Nearing the gates of an impending global credit crunch?

Aug 13 - 19, 2007

The fear of an impending global economic slowdown resounds throughout the world. Gone are years of low interest rates and high consumption led growth. Rising incomes world over especially in emerging economies like China and India, has led to a steep rise in international commodity prices and soaring inflation. The credit take off has led to the buildup of a real estate bubble and a steep rise in house prices in major cities of the world. Cheap borrowing venues and a sharp rise in mergers and acquisition has resulted in equity markets through out the world to grow in leaps and bounds.

As central banks attempt to tackle inflation through monetary tightening and interest rate increase, it risks jeopardizing the global growth momentum achieved to date. The most visibly negative impact of a global liquidity squeeze will be on financial markets especially equity markets. Share prices will fall with a decline in investor confidence to take expensive loans for takeovers bids. Uncertain financial environment will hence hamper activity in private equity leading to high volatility in share prices.

Interest rates in US have been on a consistent rise since FY04 and 3 month US T bills rate reached 4.82% in Jul-08 as compared to lows of 0.88% in Jan-04. Higher interest rates have caused a housing slump in the United States. Increased mortgage payments have raised default rate thus placing mortgage lenders at a precarious position. The severity of the impact on mortgage investment market can be gauged by the recent bankruptcy of American Home Mortgage the 10th largest lender in US. The housing market doldrums in the US can spill to other economies if banks hit by mortgage losses, reduce loans for takeovers and acquisitions which till have been the main driving force behind equity market excellent performance. Already there has been a global share sell off with major markets like S&P 100, NASDAQ, FTSE 100 and most Asian markets including KSE showing increased volatility and a steep slump in their indices.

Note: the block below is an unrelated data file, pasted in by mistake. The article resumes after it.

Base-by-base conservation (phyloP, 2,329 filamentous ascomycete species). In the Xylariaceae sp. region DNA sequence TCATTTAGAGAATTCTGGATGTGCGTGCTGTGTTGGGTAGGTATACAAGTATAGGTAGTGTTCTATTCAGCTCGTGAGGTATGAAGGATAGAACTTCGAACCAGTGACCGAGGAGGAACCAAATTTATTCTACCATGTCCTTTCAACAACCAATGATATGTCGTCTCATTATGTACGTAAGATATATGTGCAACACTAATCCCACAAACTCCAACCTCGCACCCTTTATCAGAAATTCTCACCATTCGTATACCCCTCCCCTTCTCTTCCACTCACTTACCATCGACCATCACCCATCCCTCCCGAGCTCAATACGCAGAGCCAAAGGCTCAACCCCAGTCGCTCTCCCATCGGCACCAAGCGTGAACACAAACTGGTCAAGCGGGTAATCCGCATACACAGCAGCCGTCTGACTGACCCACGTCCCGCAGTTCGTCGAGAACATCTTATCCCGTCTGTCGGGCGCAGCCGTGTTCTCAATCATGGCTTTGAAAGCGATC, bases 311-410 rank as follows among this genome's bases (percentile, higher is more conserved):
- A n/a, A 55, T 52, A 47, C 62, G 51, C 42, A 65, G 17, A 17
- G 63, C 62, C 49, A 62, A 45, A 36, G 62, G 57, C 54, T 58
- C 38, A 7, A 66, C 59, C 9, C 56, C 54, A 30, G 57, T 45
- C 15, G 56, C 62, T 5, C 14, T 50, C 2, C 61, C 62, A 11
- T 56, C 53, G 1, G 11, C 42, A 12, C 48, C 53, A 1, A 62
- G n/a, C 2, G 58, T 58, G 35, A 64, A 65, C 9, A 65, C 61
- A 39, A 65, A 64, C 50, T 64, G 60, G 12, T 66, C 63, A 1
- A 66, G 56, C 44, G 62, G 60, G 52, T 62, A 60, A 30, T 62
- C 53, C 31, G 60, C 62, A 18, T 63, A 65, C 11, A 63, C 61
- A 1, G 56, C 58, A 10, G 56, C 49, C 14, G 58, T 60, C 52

In order to shield their financial markets from a potential meltdown, the central banks of EU, Asia and US, have all pumped a record amount of money into their financial system. On Thursday and Friday European Central Bank injected EUR156bn into its financial system and New York Federal reserve injected USD 24bn on Thursday. However in spite of such steps, European, Asian and US markets have fallen considerably in this week. FTSE 100 lost 3.7%, Nikke 225 index closing at a 5 month low and is down 3% and S&P500 is down more than 1%. Funds of major banks like BNP paribus, Deutsche Bank, UK Man group, etc. have been hit hard because of their exposure to US subprime mortgage market which is in doldrums at the moment.

However in Pakistan, instead of support being provided to financial market in such dire times, the conditions have been made even worse. The State Bank of Pakistan has further tightened its monetary stance with the policy discount rate increased to 10%. This move has depressed market sentiments and can hinder its growth. Moreover further tightening doesn't seem justified when the financial markets in Pakistan are already under huge strains from falling portfolio investment and increased uncertainty caused by a turbulent political climate and worsening law and order situation. In the past two weeks KSE has remained extremely volatile and in this week alone it lost about 700 index points i.e. 5.6% of the total index. The continuation of political uncertainty, tight monetary conditions at home and chances of a global credit crunch means that Pakistan equity markets will remain in flux for quite some time.


Source: State Bank of Pakistan